After a glorious three week stretch of sleeping well, it seems my sleeping troubles are back to haunt me.
I know, in my head, that this is an inherited condition. That my dad struggles with it (almost every night), as his father did before him. (And who knows beyond there?) Still, I'd kind of like to know the REASON for this insomnia-- Is it emotional? (I am a worrier.) Is it trauma-related? (We did have a nighttime home invasion.) Is it Restless Leg Syndrome? (I am fidgety.) Is it Sleep Apnea? (I am a snorer.) It could be any of these things. Or a combination of them. And if I lived in the states, they'd send me for a sleep study where they would watch me sleep (or try to sleep) and diagnose the root cause. But I don't live in a place with access to medical care like that, and we still don't have health insurance, so until such a time arrives where those two align, I will just keep on treating symptoms as much as I can and try to stay sane during the sleepy days.
But pathology aside, it's been very recently that I have wondered if my more-recent insomnia is somehow related to something entirely different altogether. Could it be a gift? Here I am, awake at 1AM (after sleeping quite soundly from 9PM-11PM). I could have fallen asleep at 5:30pm, for I was exhausted, but that presents some logistical problems for a family of 18 if the matriarch is asleep before dinner. So 9PM it was. And I slept solid for two hours. And then I awoke.
Since then, I have had two hours of silence. Not total silence. I mean, I hear the crickets chirping, the fan whirring, and some very faint voudou drums off in the distance. But still. There is no one talking. Or yelling. Or whining. Or tattling. Or fighting. Or complaining. Or banging things around. Or making noise-making of any other sort. Some of them might be snoring (like Wildarne for example... she's a snorer), but I can't hear them from here. My house is CRAZY noisy during the day. CRAZY noisy. But here at night, it's not.
And so I am left in my living room, splayed out in the coolness of the evening on my even cooler tile floor reading, writing, thinking, praying. I lit a candle (because there is an AWFUL stench coming from outside... but that's another story for another day). The candle is burning silently and peacefully. My eyes get mesmerized by the dancing flame and my stress levels descend as I breathe deep for the first time in I-don't-know-how-long.
Not being able to sleep when I think I should be is so frustrating at times. It makes our really full days seem unbearable at times. But not tonight. Tonight it feels like this awake time is a special gift of quiet for my hurried, frazzled, rushed, much-too-noisy soul.
At this time last week Nick was driving me home from a horrific dental experience near Leogane. (The dentist began a root canal on a presumed dead tooth with no x-rays and ended up my tooth and drilling into my gum. This was unbeknownst to me until yesterday when this was discovered by another dentist (with an x-ray machine) was trying to determine why I am still having pain.) But this is not a PSA about not getting root canals in 3rd world countries... though it could be. But sometimes you don't have any choice, so... I am digressing.
Anyhow, while most traffic in Haiti keeps you moving at a pace no faster than a crawl, there is a long stretch of road outside of Leogane where you can get up some good speeds. (And by good speeds, I mean like probably up to 55 MPH.)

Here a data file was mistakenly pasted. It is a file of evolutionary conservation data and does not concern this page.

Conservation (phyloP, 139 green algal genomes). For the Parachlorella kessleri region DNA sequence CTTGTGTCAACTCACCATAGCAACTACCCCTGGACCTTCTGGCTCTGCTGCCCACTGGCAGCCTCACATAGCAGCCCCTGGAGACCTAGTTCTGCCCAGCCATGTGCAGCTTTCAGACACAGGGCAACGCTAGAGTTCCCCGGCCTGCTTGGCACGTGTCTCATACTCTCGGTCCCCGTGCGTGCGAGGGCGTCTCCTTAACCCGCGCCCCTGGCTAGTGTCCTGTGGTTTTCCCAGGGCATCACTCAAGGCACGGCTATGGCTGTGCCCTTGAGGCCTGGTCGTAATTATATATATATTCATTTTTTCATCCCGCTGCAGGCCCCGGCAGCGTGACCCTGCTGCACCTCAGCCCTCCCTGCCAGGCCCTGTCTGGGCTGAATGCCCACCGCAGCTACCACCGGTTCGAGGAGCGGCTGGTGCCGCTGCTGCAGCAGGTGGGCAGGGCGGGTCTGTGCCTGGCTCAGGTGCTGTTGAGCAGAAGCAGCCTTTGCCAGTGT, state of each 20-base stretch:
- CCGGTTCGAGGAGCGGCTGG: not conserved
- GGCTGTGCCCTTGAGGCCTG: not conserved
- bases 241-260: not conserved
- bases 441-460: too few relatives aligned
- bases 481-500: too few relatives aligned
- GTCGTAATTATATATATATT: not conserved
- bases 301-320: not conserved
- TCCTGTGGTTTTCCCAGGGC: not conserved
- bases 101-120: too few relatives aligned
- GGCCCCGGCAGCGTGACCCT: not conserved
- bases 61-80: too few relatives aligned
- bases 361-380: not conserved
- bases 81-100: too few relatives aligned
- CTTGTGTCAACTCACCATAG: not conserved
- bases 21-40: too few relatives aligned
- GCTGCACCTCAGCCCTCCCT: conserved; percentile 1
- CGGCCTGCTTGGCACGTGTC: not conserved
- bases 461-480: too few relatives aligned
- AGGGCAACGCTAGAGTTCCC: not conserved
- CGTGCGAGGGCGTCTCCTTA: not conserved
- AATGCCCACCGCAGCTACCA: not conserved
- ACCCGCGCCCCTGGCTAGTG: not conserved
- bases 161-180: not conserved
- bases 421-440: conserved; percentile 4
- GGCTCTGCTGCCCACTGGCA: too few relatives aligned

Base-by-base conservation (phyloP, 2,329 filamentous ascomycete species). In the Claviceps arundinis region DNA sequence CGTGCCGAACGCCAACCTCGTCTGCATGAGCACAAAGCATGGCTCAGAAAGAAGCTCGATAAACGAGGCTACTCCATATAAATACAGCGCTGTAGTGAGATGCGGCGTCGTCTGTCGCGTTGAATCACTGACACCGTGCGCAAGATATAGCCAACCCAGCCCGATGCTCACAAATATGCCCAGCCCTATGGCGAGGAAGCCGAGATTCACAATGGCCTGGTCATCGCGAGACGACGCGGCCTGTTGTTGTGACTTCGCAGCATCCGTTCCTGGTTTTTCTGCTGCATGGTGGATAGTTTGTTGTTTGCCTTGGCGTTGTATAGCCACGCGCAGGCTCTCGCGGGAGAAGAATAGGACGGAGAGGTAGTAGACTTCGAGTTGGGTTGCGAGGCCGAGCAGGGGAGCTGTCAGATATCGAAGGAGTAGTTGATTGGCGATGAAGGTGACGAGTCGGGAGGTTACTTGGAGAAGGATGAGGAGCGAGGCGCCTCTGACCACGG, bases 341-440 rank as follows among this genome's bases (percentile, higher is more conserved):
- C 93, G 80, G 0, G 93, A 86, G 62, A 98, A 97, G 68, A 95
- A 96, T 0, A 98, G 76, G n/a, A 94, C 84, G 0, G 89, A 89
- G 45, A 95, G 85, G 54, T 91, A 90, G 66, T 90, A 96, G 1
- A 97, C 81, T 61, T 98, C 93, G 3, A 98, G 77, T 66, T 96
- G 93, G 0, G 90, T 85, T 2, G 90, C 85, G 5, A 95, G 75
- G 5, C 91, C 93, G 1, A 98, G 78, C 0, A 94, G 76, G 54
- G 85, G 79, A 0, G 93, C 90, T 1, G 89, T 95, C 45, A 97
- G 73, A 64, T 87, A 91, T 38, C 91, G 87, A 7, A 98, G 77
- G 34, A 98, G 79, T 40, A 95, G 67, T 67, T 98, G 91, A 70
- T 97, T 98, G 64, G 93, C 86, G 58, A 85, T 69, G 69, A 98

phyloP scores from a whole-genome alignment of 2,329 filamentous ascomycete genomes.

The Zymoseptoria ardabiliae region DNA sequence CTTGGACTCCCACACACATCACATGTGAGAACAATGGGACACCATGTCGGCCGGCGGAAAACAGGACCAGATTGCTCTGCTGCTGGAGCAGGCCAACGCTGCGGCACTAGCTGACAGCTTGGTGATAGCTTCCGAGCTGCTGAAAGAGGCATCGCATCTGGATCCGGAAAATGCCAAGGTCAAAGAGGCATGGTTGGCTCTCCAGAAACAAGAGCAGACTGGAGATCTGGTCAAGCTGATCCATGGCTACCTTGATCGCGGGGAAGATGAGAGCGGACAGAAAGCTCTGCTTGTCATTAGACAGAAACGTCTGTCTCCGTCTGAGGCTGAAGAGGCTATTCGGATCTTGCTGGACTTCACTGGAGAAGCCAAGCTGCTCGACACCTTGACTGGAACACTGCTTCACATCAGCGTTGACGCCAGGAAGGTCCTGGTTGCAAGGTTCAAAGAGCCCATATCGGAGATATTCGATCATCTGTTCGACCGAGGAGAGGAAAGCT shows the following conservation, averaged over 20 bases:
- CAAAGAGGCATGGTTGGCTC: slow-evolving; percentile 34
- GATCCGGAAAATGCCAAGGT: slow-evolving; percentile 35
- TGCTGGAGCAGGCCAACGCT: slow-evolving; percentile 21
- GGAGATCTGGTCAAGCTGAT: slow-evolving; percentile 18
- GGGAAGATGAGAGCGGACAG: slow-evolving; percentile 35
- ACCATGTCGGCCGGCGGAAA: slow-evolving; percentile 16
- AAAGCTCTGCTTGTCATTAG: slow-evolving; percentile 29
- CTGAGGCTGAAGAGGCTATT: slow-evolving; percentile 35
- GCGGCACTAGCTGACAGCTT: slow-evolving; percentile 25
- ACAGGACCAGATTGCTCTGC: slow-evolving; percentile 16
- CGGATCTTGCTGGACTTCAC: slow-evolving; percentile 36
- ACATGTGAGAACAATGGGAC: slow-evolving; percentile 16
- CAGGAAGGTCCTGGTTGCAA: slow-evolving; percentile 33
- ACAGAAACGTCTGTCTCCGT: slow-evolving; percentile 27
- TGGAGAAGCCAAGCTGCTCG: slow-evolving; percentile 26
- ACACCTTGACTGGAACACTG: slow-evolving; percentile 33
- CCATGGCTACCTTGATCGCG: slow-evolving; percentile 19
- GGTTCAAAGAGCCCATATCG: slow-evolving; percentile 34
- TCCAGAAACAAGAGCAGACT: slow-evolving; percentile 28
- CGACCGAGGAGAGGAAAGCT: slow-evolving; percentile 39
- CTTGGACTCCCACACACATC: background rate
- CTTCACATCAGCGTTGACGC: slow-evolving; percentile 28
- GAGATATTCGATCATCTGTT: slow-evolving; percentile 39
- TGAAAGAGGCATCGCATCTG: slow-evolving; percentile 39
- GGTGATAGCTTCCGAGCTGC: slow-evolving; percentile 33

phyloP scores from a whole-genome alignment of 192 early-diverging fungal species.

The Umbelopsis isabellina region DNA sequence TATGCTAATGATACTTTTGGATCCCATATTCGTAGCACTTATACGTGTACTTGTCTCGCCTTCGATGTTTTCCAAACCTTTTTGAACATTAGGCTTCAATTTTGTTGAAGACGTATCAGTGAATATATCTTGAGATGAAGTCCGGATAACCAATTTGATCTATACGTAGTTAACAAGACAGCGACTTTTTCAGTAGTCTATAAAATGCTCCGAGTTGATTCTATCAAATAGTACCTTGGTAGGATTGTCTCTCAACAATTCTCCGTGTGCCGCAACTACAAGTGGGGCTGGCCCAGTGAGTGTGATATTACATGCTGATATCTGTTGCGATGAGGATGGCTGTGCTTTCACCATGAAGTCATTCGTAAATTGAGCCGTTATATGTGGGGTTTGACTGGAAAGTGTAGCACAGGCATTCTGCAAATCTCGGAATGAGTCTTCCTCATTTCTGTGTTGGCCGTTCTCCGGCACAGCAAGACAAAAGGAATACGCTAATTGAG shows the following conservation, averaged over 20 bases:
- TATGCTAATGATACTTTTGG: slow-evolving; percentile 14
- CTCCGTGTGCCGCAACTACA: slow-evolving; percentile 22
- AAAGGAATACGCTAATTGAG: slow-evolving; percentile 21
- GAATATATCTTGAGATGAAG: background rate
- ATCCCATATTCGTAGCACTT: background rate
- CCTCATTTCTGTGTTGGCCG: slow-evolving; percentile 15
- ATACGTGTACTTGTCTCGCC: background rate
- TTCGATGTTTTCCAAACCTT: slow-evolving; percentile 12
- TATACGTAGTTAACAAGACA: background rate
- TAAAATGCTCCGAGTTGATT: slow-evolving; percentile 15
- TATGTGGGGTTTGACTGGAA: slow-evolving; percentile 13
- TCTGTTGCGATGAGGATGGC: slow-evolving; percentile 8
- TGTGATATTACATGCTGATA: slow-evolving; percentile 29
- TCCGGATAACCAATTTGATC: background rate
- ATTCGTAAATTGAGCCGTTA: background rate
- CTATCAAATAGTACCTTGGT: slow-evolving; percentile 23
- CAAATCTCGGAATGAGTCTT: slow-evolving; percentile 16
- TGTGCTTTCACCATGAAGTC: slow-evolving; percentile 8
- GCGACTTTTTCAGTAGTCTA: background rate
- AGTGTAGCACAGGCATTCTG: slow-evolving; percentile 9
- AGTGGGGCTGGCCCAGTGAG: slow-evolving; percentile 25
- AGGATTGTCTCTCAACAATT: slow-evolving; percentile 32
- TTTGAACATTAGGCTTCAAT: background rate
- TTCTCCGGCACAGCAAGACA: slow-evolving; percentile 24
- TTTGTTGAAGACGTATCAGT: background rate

It was along this stretch of road that we witnessed a horrific motorcycle collision in which one of the riders (not sure if it was the passenger or the driver) was thrown high into the air, spun around, and landed with a thud on the pavement. The other rider met a similar fate I'd assume, although our view was obstructed by the van in front of us. It was a horrible scene. Nick and I saw the whole thing and felt like we had to stop to see if we could offer anyone a ride to the hospital.
Turns out that was not needed. The van (public transportation) in front of us came to a stop and immediately everyone filed off and went to check on the accident victims. One of them was lying there facedown and wasn't moving. The other was passed out for just a few moments and then came to. He started trying to walk and ended up walking in a circle only to fall again, pass out, come to and try to walk again. The first guy still hadn't moved. Someone was checking his pulse, but then was pushed out of the way by some guys who picked him up loaded him into the van. He still never regained consciousness and we assume he was dead. After we asked someone if any other immediate help was needed, (it wasn't) we were on our way, a bit shaken by what we saw.
We've seen many accidents before. We've seen other dead bodies before. We've seen dead bodies laying on the road as a result of motorcycle accidents. But for some reason, this one has stuck with me. It's been a week now and I can still see the impact, hear the crunch, and watch the rider go flying into the air. I do not think I am "traumatized" by witnessing the event, but I do find myself thinking about it and how fragile life is.
Anyhow, my point of recapping this tale is this-- FRIENDS, WEAR A HELMET IF YOU'RE GOING TO RIDE A MOTORCYCLE! This is a no-brainer. A lot of times motos ARE the best transportation around Haiti, especially in traffic-prone areas. I don't know if helmets would have saved a life (or lives, because we don't know what happened to the other guy either) last week. You can still die even if you were wearing a helmet. But I know that it couldn't have hurt. Sure, a lot of people ride around down here without helmets on. But we're seeing more and more people make the choice to wear them. I would encourage you all to be numbered among the WISE who wear helmets. It's just stupid not to.